Children and water safety at the pool
By Kidspot Team

Kids screaming, laughing and having fun in the pool is a treasured part of life in New Zealand. Sadly pools can also be dangerous - drowning is the second major cause of accident death for pre-school children and home swimming pools represent the greatest single daneger.


Drowning is a silent action and can take only a minute. You will not know if your child needs help if you are not watching them.

At the home pool and home spa pool

 

  • Ensure the your home pool meets the requirements under the Fencing of Swimming Pools Act (1987)
  • A pool is defined as any excavation, structure or product containing water over 400mm deep that is used or is capable of being used for swimming, wading, paddling or bathing and includes spa and inflatable pools
  • Some local authority areas may allow portable spa pools 760mm above the ground with a rigid, lockable cover to not require fencing. Contact your local authority
  • Pools must remain empty until an approved complying fence is installed. You will need to contact your local council regading consent
  • Fencing is not enough to keep children safe though - ALWAYS supervise your children in the pool - there is no substitute for supervision, no matter how water confident your child is
  • Children drown quietly - always visually supervise the pool
  • There should always be at least 1 adult supervising
  • Do not run around a pool - always walk
  • Check for others before entering the water
  • Do not read, text, chat or snooze while supervising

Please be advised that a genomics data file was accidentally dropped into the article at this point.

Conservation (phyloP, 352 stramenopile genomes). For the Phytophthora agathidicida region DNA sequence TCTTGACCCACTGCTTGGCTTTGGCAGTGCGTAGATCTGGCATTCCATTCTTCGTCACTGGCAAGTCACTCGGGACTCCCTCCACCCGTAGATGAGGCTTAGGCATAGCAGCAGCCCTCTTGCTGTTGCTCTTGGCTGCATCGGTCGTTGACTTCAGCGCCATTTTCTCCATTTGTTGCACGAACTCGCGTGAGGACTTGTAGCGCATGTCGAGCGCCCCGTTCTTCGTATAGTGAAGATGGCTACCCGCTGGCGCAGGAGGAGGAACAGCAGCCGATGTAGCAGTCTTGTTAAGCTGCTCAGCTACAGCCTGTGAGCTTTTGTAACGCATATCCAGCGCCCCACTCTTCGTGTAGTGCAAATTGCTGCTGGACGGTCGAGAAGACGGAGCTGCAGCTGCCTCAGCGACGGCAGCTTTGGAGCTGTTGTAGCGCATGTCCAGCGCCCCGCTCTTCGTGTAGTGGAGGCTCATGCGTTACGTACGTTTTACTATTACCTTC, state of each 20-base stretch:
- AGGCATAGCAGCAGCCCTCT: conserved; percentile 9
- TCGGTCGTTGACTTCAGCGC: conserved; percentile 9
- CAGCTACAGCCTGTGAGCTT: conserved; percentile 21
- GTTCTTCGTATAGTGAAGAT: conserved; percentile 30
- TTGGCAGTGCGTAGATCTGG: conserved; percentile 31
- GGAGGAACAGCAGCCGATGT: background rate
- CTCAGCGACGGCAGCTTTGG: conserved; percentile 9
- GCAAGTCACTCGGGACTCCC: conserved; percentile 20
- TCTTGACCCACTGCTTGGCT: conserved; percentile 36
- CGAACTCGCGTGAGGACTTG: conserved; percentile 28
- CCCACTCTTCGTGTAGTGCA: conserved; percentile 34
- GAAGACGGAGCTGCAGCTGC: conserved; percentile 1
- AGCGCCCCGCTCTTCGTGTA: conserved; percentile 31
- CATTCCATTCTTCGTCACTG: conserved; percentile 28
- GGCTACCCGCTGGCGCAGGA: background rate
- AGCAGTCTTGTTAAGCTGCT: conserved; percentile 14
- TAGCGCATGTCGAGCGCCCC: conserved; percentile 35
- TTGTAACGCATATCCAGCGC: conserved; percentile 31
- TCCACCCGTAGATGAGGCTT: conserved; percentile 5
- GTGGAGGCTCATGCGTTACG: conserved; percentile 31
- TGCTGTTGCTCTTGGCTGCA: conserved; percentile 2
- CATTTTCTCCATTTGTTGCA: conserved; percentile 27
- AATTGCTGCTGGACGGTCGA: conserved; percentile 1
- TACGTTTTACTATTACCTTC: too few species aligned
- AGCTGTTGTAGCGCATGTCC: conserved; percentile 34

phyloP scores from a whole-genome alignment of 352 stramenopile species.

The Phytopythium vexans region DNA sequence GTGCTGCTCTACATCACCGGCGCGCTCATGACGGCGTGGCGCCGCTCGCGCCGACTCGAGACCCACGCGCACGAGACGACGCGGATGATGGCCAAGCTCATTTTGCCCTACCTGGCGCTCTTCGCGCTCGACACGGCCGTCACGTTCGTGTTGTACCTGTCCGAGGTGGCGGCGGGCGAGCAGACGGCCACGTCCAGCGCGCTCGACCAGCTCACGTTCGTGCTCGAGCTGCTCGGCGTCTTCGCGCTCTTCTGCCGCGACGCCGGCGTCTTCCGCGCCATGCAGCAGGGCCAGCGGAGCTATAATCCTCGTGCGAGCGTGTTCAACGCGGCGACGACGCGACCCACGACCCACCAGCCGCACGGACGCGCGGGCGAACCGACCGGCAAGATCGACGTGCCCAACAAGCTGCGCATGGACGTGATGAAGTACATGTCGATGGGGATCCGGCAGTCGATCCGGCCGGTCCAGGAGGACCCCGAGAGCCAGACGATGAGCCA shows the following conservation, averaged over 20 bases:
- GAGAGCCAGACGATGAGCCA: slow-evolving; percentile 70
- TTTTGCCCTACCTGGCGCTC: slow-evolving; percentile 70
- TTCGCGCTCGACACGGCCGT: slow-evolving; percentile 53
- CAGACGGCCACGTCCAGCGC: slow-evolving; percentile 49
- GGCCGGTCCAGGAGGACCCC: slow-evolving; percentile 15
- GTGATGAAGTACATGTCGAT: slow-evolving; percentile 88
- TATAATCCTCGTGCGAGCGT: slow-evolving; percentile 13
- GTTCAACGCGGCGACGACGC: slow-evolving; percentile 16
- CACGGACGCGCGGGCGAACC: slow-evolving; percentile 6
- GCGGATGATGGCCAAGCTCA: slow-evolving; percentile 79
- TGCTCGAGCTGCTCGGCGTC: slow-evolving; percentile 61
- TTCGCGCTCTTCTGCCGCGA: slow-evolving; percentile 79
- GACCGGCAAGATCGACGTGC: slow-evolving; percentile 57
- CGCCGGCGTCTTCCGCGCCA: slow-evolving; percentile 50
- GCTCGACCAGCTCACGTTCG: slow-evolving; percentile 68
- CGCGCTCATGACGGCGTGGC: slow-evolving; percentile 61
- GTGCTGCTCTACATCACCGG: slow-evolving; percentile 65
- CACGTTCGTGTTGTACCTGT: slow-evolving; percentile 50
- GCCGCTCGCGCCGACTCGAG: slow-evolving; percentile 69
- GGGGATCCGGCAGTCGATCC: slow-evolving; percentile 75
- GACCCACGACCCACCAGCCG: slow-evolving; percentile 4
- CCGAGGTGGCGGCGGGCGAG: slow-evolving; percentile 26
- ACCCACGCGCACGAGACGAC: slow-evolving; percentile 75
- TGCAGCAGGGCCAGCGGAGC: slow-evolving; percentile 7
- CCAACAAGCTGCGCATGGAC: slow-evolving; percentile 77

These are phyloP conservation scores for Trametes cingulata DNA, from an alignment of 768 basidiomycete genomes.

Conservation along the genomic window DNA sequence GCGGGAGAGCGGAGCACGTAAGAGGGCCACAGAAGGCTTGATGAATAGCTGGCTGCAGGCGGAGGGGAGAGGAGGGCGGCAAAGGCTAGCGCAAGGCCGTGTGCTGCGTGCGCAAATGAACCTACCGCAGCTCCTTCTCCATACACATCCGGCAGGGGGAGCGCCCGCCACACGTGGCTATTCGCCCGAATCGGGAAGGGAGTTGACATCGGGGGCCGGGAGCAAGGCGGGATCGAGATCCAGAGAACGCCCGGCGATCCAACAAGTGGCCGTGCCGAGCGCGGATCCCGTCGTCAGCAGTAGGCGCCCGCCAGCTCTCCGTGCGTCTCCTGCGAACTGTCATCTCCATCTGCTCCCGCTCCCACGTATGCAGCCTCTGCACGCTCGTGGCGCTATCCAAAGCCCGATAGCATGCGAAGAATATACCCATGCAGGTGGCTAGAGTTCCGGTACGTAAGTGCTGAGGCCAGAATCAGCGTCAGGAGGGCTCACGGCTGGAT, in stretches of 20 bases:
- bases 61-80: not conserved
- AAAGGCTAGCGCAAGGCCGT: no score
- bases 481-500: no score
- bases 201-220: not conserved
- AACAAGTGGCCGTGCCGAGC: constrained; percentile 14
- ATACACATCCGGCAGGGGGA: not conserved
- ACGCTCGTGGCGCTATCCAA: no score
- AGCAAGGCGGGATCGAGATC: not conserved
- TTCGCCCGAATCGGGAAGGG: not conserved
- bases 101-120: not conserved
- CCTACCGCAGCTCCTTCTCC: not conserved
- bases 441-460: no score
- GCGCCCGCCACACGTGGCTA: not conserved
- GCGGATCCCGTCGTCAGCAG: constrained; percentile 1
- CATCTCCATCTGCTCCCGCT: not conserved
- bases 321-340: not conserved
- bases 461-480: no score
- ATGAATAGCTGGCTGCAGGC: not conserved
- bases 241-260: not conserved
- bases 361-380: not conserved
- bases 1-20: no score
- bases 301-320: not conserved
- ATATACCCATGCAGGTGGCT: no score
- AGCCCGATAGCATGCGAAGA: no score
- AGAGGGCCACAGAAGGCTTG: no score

• Floatation aids and swimming lessons are not a substitute for supervision
  • Do not have your BBQ area in the pool area
  • Do not use the pool area as a thoroughfare to another area eg clothes line
  • Never dive into above ground pools. Dive only at the diving board end of an inground pool
  • If a child is missing, ALWAYS check the pool first

At the public pool


 

  • always visually supervise your child even if there are lifeguards present
  • do not read, text, chat or snoose while supervising children in the pool
  • never run around the pool, always walk
  • check for others before entering the water
  • check the rule of the public pool and adhere to them
  • listen to the instructions of the lifeguard

 

For more information, visit WaterSafe New Zealand

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This article was written for Kidspot. Resouces include WaterSafe New Zealand

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